Entries in Proposal (2)


Five Tips for the Perfect Valentine's Day Proposal

Brand X Pictures/Thinkstock(NEW YORK) -- More than 37,000 couples will get engaged this Valentine’s Day, Brides magazine predicts.

To help anyone planning to pop the question, has posted five essential items necessary for pulling off the perfect proposal.  Surprisingly, it has less to do with romantic music and mood lighting and more to do with planning ahead.

The five tips for a prefect proposal are:

1. Consider the ring

Don't get caught in an awkward situation by proposing with a ring that's one size too small.  Determine ring size ahead of time by borrowing one from the jewelry box and bringing it to a jeweler.  Also, have the ring insured, and don't attach the ring to anything moveable, i.e. animals or kites.

2. Show that you know your woman -- or man

If your fiancé is shy, don't propose via a flash mob.  Be imaginative, but be personal.

3. Don't jump the accepting

If you have a feeling that a proposal is about to happen, don't ruin it.  Don't let them know you know.

4. Phone first, Facebook later

Don't announce the engagement on Facebook before calling the important people in your life first to share the good news.

5. Celebrate

Make it a special night.  Make reservations at a great restaurant or ask family and friends to meet you for a toast.

Copyright 2013 ABC News Radio


Waiting for a Kidney: Survival of the Fittest?

Photo Courtesy - Getty Images(RICHMOND, Va.) -- Jerry Powell's kidneys may be dying, but the 50-year-old newlywed still has a lot of living to do. Within weeks, Powell will rely on dialysis to filter his blood, and ultimately, he'll need a kidney transplant. But the United Network for Organ Sharing (UNOS) -- the organization charged with allocating the nation's organs -- is considering a policy change that could impact Powell's standing.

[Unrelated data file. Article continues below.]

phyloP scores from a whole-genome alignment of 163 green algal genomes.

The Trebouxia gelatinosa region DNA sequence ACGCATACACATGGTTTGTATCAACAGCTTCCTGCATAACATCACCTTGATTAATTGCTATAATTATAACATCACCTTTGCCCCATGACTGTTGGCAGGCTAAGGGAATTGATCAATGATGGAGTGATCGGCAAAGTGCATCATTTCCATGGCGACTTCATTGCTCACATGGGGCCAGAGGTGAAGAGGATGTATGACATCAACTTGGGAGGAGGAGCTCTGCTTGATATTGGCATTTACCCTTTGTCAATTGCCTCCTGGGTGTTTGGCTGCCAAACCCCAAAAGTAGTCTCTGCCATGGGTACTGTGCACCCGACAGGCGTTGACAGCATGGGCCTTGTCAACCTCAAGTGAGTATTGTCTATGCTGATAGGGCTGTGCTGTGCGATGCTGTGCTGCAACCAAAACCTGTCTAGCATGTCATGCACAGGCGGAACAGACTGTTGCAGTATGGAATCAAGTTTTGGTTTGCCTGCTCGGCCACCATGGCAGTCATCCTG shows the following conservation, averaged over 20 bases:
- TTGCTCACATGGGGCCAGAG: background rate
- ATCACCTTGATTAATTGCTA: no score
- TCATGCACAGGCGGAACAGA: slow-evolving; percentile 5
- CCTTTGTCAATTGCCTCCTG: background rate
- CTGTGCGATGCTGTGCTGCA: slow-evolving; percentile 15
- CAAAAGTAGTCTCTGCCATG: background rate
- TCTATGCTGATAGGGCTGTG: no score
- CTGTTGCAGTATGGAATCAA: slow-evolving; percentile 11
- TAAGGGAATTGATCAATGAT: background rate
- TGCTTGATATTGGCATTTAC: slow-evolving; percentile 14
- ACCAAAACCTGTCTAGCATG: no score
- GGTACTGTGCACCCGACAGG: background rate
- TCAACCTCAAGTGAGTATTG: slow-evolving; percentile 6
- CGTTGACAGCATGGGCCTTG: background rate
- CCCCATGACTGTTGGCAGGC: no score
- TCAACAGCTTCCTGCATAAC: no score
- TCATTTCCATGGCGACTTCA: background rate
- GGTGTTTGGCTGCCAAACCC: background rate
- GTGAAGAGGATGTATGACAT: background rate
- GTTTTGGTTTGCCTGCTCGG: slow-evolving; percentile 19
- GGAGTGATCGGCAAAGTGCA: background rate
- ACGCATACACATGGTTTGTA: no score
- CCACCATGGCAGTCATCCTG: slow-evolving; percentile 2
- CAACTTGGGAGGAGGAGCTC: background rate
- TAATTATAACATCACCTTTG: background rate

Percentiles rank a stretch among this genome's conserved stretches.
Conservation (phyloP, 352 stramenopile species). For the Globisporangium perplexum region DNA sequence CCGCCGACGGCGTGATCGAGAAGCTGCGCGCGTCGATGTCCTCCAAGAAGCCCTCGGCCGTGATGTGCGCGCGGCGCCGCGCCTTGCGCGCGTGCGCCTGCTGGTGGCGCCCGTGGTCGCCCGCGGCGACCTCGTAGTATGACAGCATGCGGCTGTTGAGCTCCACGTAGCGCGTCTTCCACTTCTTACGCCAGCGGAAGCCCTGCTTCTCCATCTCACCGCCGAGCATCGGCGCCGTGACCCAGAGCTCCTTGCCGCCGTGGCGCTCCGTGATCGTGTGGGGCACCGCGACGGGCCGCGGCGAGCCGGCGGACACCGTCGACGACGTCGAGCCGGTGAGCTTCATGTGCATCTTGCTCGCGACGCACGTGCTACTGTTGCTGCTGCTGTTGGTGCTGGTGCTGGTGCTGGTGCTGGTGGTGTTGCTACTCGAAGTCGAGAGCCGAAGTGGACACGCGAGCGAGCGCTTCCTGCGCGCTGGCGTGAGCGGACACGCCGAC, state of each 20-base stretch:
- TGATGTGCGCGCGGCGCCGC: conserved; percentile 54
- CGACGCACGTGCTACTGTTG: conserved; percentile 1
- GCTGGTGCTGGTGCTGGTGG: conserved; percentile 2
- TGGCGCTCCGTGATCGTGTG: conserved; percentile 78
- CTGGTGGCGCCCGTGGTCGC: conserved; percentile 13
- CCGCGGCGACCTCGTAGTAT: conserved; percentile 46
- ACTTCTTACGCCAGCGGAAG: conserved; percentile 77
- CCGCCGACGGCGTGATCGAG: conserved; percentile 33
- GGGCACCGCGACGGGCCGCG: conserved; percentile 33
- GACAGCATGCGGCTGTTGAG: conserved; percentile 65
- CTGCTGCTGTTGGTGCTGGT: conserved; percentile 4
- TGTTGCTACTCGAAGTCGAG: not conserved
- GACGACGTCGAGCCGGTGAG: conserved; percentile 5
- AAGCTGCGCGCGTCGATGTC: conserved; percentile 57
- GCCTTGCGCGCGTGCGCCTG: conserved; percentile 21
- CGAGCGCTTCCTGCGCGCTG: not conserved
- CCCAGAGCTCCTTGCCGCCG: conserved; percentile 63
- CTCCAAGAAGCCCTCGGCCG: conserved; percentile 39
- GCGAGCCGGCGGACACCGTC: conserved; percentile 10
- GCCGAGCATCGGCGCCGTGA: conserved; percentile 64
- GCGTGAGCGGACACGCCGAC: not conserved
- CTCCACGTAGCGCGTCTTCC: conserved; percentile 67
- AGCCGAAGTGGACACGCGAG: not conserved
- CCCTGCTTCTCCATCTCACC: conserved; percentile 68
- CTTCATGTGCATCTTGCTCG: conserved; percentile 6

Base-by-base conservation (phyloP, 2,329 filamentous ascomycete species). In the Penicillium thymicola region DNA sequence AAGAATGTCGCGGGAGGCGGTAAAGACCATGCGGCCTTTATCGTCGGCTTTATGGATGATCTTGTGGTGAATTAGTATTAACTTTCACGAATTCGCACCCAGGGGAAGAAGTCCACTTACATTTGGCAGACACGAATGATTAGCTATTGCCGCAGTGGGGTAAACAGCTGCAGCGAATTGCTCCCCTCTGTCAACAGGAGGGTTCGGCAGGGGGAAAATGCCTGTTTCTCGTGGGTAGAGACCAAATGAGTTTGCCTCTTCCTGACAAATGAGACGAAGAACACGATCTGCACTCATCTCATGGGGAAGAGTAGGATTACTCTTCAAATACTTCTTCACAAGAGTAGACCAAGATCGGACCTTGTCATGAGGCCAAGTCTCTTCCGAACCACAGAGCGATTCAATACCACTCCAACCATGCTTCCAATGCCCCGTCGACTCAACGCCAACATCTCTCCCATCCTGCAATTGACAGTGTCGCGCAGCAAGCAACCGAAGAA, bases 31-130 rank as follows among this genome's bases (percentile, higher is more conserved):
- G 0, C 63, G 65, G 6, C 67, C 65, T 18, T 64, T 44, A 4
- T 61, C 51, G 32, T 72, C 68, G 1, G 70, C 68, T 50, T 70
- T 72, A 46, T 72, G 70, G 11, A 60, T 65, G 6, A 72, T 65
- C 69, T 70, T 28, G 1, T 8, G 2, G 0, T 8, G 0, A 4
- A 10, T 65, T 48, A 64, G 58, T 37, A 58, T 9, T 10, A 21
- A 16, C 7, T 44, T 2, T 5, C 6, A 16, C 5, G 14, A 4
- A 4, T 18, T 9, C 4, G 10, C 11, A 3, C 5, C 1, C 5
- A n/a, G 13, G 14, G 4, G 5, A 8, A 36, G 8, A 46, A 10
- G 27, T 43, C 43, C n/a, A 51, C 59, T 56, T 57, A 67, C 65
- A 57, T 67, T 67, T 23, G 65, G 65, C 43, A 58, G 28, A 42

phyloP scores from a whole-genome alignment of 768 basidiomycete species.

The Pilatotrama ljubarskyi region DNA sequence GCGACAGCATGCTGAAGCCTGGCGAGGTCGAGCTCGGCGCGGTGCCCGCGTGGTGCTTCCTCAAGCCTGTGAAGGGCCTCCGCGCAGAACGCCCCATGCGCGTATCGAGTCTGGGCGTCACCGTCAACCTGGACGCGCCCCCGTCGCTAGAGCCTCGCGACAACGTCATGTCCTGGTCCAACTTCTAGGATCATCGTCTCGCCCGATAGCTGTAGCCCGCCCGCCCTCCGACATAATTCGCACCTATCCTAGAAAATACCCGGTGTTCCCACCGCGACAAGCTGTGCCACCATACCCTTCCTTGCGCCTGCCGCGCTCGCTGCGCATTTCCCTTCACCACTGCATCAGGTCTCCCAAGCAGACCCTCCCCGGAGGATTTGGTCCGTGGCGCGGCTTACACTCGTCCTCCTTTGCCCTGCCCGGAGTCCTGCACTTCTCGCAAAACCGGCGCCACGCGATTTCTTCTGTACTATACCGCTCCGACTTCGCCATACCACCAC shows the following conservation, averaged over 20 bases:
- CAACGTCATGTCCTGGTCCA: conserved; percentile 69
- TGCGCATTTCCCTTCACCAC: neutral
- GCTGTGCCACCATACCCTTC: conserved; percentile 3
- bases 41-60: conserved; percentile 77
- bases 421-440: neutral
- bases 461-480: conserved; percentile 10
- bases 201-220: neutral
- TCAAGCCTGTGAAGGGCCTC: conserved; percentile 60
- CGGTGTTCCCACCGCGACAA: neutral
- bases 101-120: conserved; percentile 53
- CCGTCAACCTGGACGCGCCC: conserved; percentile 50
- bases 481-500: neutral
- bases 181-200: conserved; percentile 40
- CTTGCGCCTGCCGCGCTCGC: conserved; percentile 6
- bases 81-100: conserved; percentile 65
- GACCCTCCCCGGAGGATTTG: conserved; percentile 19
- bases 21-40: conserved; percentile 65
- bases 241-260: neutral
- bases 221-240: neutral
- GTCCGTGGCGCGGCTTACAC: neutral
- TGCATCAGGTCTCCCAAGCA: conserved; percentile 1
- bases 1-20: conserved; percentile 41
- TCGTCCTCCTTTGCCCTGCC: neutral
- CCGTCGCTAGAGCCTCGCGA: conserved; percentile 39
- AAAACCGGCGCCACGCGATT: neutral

Currently, those at the top of an 87,000-strong waiting list are next in line for a matched kidney -- regardless of age and health status.

"We started with what we thought was best at the time, but as things change we need to make improvements," said Dr. Christopher Marsh, chief of transplant surgery at the Scripps Center for Organ and Cell Transplantation and UNOS board member. "The current system is not fair. The new approach, from a medical and scientific standpoint, is an improvement."

The proposed change, which was released as a concept document Feb. 16 for public comment, would reserve 20 percent of donor organs for those recipients expected to live the longest after a transplant, and the remaining 80 percent for recipients age-matched to within 15 years of the donor.

"This would reduce the possibility that a candidate reasonably expected to live ten more years receives a kidney that may function for 40 years, or conversely that a candidate reasonably expected to live 40 more years receives a kidney that may function for only ten," Anne Paschke a spokeswoman for UNOS, said in a statement.

Only 17,000 Americans receive a transplant each year, and more than 4,600 die waiting.

Although the proposal was only recently made public, the idea has been around for almost a decade. According to the 40-page proposal, people over 50 would lose an advantage they currently hold. The donor pool for a 60-year-old could theoretically be cut by half.

For patients like Powell, the change could mean getting an older kidney with fewer functional years. It could also mean getting an "extended criteria donation" -- a kidney that, until recent years, would not have been transplanted at all.

Although the proposal raises sensitive issues surrounding health care and social justice, the topic of rationing is one that, at least for kidney transplants, is very real.

UNOS is inviting feedback on the proposal until April 1.

Copyright 2011 ABC News Radio

ABC News Radio